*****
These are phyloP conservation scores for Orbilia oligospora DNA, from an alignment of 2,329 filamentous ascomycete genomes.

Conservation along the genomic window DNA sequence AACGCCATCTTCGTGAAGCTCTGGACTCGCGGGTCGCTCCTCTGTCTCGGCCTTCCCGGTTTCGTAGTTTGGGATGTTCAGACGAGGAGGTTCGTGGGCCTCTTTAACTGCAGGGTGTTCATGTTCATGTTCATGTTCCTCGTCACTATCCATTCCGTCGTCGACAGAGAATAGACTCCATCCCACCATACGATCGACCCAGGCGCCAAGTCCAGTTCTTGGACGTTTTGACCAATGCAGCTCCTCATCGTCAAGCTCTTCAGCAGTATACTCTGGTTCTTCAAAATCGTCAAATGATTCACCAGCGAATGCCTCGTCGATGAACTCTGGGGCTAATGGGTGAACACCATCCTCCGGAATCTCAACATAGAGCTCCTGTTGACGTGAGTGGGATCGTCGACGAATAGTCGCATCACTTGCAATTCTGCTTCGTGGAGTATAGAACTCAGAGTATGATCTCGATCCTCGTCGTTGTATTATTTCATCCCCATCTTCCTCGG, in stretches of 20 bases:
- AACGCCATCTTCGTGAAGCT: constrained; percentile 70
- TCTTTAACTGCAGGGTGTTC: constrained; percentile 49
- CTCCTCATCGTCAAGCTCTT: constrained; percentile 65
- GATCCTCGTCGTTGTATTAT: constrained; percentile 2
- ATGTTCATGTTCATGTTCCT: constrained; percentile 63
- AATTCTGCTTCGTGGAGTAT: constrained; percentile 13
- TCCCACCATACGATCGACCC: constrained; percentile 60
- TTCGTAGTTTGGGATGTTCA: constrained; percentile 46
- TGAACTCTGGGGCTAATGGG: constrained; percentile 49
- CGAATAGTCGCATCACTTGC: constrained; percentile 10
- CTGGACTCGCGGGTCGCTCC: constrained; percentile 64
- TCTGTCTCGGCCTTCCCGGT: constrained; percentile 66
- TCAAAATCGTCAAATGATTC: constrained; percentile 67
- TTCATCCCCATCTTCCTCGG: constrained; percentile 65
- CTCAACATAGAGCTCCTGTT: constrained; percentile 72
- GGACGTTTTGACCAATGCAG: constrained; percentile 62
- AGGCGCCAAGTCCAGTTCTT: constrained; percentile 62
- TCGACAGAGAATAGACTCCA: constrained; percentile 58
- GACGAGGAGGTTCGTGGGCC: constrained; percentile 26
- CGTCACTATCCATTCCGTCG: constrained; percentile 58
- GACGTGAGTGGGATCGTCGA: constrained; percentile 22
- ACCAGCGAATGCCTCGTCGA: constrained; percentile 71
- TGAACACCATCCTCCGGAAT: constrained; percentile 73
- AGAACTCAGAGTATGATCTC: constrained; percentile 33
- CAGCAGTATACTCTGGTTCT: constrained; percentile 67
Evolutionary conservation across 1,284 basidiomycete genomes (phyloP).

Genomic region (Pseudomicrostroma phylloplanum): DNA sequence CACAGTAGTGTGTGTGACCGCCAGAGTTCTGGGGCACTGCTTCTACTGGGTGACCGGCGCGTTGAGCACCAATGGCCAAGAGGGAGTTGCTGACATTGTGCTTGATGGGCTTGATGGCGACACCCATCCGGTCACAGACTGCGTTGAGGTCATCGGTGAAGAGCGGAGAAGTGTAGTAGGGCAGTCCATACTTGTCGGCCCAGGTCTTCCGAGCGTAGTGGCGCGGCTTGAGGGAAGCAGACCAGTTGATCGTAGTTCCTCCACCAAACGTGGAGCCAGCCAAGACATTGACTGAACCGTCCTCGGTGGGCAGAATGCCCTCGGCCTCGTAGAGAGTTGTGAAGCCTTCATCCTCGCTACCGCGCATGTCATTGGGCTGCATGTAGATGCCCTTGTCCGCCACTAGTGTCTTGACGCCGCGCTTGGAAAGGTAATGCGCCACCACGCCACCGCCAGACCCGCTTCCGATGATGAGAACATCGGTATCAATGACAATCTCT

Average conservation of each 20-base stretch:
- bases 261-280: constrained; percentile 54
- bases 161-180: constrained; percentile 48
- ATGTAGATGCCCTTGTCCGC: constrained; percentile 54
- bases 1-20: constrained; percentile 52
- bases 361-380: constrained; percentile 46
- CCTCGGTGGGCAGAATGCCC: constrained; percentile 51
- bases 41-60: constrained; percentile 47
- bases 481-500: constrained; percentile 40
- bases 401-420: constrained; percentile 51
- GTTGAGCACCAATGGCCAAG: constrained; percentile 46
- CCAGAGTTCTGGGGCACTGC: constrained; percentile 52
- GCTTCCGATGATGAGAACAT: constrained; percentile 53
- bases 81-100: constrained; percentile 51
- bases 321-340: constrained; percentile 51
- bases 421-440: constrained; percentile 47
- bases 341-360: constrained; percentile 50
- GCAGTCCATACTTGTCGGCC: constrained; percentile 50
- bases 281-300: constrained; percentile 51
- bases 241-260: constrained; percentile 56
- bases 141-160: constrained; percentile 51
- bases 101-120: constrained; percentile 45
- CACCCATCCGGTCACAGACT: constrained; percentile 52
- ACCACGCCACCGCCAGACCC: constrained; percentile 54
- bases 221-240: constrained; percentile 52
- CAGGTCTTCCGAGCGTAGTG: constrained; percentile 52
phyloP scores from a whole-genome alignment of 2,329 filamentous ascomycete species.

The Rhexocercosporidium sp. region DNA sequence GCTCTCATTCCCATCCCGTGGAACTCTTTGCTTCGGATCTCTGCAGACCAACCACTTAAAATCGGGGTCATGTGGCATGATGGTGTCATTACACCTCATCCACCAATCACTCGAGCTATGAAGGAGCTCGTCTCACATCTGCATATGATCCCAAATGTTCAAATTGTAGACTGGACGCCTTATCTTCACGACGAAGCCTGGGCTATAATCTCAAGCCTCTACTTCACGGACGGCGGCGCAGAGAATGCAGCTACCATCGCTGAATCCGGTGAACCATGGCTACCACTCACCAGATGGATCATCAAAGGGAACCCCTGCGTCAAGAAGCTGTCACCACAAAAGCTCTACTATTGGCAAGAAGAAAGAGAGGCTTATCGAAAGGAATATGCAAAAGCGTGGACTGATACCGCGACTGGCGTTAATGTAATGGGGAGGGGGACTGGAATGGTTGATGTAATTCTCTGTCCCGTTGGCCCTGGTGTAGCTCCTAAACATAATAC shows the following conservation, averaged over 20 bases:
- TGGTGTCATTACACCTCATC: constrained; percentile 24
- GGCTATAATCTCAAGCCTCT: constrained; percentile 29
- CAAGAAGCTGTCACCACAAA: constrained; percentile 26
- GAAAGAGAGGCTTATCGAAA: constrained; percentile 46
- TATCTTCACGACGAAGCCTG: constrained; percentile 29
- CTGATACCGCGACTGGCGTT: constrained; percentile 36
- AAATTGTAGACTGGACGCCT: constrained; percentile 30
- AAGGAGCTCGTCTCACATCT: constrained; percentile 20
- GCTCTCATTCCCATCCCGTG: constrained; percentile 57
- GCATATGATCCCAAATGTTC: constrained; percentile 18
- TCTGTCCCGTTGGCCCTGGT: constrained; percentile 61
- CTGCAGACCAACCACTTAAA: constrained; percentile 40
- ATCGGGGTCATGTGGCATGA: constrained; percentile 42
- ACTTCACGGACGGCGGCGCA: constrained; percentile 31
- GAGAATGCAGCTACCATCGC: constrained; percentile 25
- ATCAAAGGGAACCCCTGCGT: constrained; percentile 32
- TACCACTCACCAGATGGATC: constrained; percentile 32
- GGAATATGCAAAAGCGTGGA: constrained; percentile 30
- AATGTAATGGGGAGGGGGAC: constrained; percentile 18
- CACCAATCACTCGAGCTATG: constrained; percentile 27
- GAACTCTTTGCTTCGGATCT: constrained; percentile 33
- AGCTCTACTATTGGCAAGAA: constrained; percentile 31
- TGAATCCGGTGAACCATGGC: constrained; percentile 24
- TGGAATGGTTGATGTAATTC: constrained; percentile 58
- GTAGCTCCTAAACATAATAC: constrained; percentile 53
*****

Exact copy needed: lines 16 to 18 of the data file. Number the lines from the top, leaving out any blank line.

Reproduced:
- TTCATCCCCATCTTCCTCGG: constrained; percentile 65
- CTCAACATAGAGCTCCTGTT: constrained; percentile 72
- GGACGTTTTGACCAATGCAG: constrained; percentile 62